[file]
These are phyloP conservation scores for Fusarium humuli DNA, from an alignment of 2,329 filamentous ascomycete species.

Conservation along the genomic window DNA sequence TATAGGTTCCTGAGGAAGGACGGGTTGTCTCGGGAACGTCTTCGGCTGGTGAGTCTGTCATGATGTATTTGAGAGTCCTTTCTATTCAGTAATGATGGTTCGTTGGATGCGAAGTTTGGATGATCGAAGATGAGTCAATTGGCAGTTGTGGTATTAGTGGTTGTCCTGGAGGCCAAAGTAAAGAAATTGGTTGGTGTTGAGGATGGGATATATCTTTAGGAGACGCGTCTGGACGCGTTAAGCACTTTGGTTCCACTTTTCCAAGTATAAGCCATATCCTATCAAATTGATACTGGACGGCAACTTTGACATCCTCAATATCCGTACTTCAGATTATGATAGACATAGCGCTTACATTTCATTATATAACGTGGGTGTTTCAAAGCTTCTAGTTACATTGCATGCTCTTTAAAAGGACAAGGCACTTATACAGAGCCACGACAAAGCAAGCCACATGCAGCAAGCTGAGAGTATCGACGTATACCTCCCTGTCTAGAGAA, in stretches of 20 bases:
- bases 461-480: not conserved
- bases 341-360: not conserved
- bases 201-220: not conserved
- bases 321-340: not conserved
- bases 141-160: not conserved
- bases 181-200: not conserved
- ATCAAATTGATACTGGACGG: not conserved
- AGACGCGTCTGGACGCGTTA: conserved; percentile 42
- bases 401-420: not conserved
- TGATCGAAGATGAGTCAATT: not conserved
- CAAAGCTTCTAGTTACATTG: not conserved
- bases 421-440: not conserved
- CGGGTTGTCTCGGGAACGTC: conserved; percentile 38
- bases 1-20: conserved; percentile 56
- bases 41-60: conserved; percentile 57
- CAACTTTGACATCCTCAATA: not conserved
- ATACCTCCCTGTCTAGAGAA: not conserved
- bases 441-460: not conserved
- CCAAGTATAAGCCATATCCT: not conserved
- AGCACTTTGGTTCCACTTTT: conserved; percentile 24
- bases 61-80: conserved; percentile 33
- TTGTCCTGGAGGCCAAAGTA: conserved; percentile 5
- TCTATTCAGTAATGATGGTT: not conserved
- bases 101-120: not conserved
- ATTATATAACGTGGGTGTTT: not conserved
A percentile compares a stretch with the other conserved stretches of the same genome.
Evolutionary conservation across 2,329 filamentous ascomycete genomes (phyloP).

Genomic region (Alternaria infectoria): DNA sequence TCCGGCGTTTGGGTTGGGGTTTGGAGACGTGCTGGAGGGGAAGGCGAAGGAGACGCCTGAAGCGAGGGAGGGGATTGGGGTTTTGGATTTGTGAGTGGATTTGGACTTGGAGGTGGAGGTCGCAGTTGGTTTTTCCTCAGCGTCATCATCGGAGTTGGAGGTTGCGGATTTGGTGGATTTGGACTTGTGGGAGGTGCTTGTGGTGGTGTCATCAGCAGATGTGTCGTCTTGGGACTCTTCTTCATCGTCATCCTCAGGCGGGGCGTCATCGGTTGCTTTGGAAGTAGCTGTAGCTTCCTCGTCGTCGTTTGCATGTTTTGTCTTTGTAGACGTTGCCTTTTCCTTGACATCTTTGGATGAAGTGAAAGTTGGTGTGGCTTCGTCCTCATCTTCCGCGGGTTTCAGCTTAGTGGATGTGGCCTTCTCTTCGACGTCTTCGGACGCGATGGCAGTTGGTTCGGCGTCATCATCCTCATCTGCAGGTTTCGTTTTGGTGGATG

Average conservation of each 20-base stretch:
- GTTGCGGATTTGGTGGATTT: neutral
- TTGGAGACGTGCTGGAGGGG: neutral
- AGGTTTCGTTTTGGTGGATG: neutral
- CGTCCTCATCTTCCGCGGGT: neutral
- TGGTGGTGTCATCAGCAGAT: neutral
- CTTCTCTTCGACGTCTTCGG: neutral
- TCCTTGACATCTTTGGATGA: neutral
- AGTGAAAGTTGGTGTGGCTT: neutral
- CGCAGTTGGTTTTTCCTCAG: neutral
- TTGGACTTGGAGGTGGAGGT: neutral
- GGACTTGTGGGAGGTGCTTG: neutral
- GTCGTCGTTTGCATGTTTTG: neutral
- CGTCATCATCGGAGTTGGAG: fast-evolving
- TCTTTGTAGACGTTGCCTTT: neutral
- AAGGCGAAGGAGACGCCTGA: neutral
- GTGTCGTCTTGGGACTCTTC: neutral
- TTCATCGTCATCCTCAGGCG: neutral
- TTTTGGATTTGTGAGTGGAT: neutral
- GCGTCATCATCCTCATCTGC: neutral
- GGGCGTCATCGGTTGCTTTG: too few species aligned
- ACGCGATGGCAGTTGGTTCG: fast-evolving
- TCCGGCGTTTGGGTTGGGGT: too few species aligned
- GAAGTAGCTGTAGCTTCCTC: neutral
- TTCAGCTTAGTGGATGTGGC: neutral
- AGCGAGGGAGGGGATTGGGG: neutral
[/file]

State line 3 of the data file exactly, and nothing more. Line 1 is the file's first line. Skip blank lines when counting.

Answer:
- bases 461-480: not conserved